Tolerance of Brazilian bean cultivars to protoporphyrinogen oxidase inhibiting-herbicides
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Department of Agronomy, Federal Technological University of Paraná (UTFPR), Brazil
A - Research concept and design; B - Collection and/or assembly of data; C - Data analysis and interpretation; D - Writing the article; E - Critical revision of the article; F - Final approval of article
Antonio Pedro Brusamarello   

Department of Agronomy, Federal Technological University of Paraná (UTFPR), Via do Conhecimento Km 1, 571, Pato Branco, Brazil
Submission date: 2020-08-06
Acceptance date: 2020-11-30
Online publication date: 2021-02-16
The high sensitivity of beans to herbicides is one of the limiting factors regarding the management of dicot weeds in bean crops. Protoporphyrinogen oxidase (PPO) inhibition is an important mechanism of action that has unregistered molecules with potential use in bean crops. The objectives of this study were to investigate the tolerance of Brazilian bean cultivars to distinct PPO inhibitors and to determine the existence of cross-tolerance in cultivars to the different PPO inhibitor chemical groups. In the first and second experiments, the BRSMG Talismã, Jalo Precoce, BRS Esplendor, and IPR 81 cultivars were subjected to saflufenacil doses pre- (0, 9.6, 14.1, 20.5, 30.0, and 43.8 g a.i. ‧ ha–1) and post-emergence (0, 0.7, 1.0, 1.5, 2.1, and 3.1 g a.i. ‧ ha–1). In the third experiment, the tolerance of 28 bean genotypes to saflufenacil (20.5 g a.i. ‧ ha–1) in pre-emergence was determined. In the fourth, fifth, sixth and seventh experiments, we investigated the cross-tolerance of bean to the fomesafen, flumioxazin, sulfentrazone, and saflufenacil herbicides, respectively. Even very low saflufenacil doses in post-emergence caused plants of all cultivars to die rapidly; therefore, the tolerance was much lower at this application time than in pre-emergence. There was high tolerance variability to saflufenacil among the 28 cultivars. The bean tolerance to fomesafen, flumioxazin, sulfentrazone, and saflufenacil applied pre-emergence depended on the cultivar and dose. Fomesafen was highlighted owing to its higher selectivity in relation to the different cultivars. No cross-tolerance pattern to the PPO inhibitor chemical groups applied in pre-emergence was observed among the evaluated bean cultivars. The results of this study could be of significance to farmers and technical assistance personnel, as well as for future research on cultivar breeding and the elucidation of biochemical and genetic mechanisms involved in herbicide tolerance.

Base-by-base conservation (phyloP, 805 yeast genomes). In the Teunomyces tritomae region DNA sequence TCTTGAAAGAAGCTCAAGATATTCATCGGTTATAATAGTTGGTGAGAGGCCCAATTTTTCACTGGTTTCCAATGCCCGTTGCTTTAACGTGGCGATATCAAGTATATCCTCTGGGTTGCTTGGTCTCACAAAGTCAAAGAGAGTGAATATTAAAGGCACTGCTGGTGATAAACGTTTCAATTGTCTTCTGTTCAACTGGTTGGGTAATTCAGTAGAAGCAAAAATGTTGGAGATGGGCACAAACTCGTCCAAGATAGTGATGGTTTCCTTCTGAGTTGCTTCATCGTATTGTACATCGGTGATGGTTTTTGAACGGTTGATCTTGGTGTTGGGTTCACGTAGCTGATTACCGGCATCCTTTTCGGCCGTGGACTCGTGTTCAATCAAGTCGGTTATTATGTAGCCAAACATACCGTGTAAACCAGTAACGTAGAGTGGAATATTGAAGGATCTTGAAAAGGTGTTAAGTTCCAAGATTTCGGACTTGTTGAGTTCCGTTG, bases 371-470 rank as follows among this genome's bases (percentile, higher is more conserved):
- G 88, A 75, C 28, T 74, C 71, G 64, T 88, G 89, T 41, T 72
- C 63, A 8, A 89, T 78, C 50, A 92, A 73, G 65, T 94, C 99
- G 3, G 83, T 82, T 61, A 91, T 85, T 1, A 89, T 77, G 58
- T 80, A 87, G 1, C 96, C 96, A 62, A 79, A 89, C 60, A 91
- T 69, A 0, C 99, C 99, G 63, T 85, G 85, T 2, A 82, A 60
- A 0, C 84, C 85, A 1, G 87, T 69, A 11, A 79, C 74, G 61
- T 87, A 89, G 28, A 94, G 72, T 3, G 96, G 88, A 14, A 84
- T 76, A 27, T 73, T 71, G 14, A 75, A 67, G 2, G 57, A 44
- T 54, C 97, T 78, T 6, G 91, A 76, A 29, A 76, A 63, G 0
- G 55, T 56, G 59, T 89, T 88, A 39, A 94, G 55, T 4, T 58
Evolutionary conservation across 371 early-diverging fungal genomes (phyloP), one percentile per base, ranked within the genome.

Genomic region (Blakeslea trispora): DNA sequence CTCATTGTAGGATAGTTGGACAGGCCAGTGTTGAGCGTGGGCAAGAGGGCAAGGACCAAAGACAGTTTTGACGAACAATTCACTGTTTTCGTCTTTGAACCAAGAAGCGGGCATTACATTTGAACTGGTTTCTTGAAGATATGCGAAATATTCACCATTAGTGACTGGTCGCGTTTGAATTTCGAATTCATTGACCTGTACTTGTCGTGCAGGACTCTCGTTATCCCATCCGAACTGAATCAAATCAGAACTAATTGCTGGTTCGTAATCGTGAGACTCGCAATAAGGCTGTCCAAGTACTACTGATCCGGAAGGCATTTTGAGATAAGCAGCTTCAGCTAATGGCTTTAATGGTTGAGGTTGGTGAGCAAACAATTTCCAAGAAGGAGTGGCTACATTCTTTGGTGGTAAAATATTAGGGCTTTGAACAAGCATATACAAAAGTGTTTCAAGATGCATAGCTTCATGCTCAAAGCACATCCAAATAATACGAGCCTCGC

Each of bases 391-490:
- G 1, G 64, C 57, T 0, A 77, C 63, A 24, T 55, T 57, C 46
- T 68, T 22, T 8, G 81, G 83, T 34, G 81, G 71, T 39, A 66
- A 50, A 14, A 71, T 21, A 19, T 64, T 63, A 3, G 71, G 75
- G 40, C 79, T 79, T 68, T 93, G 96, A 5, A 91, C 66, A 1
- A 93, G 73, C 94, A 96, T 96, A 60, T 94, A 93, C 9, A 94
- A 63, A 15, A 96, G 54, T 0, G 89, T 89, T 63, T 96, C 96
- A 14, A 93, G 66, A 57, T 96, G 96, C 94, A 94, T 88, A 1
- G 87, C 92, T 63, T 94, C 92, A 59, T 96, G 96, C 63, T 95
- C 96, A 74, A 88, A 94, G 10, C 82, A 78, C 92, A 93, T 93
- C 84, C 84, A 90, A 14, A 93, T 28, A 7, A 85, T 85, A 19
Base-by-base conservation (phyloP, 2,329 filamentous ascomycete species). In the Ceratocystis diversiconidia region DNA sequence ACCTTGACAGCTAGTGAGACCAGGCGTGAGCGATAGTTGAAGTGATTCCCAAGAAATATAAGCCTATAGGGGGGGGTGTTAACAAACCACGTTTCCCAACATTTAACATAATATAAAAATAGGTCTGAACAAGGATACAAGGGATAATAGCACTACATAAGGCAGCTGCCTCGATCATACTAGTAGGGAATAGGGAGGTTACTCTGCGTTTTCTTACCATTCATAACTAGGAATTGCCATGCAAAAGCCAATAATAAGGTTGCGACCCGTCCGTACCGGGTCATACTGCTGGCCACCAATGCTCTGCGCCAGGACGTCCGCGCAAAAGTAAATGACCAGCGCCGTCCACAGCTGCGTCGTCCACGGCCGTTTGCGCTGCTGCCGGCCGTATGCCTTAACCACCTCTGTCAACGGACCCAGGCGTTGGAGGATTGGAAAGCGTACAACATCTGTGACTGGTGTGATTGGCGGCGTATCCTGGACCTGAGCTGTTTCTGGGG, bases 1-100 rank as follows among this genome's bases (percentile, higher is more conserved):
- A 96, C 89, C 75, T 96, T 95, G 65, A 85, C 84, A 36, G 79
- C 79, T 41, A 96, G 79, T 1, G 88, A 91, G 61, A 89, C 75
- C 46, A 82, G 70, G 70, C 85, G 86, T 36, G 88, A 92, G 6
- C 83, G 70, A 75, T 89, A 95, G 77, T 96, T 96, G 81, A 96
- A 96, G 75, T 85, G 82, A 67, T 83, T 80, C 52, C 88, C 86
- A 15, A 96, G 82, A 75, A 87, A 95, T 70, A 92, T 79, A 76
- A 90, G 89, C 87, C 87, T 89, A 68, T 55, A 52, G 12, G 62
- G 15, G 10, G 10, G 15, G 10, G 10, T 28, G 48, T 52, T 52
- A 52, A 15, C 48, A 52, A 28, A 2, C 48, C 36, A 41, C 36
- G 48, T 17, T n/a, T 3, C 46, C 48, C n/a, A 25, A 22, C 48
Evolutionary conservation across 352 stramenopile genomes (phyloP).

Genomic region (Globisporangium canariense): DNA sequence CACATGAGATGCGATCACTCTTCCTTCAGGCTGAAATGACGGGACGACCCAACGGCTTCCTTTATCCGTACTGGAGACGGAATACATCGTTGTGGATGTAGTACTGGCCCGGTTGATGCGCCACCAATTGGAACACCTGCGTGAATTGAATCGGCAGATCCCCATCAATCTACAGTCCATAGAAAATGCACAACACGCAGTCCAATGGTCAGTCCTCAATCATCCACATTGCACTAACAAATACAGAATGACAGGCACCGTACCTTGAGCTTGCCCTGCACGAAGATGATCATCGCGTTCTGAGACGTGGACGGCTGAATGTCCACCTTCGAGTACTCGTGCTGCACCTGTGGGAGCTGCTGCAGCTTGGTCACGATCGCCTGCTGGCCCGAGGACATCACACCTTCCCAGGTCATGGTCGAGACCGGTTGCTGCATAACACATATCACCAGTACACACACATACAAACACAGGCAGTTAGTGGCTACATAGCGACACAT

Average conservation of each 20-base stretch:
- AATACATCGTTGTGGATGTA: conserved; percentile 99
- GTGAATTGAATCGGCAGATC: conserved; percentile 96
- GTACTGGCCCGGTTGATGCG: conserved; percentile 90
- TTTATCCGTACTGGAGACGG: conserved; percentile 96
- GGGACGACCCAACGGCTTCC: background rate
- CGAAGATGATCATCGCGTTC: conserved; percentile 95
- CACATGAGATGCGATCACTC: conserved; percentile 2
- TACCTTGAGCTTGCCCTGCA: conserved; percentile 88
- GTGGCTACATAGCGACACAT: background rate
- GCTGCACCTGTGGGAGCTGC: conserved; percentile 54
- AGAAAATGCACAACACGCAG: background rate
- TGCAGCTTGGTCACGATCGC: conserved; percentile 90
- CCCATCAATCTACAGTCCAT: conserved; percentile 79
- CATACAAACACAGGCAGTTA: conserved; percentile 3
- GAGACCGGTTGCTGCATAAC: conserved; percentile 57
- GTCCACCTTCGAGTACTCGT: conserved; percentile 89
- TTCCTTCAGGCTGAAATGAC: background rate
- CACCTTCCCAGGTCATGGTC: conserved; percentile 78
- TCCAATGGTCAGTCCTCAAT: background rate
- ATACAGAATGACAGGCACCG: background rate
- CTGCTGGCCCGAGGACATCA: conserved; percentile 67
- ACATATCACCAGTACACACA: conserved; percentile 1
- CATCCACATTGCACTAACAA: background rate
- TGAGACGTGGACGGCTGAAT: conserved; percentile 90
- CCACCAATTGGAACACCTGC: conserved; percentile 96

The authors have declared that no conflict of interests exist.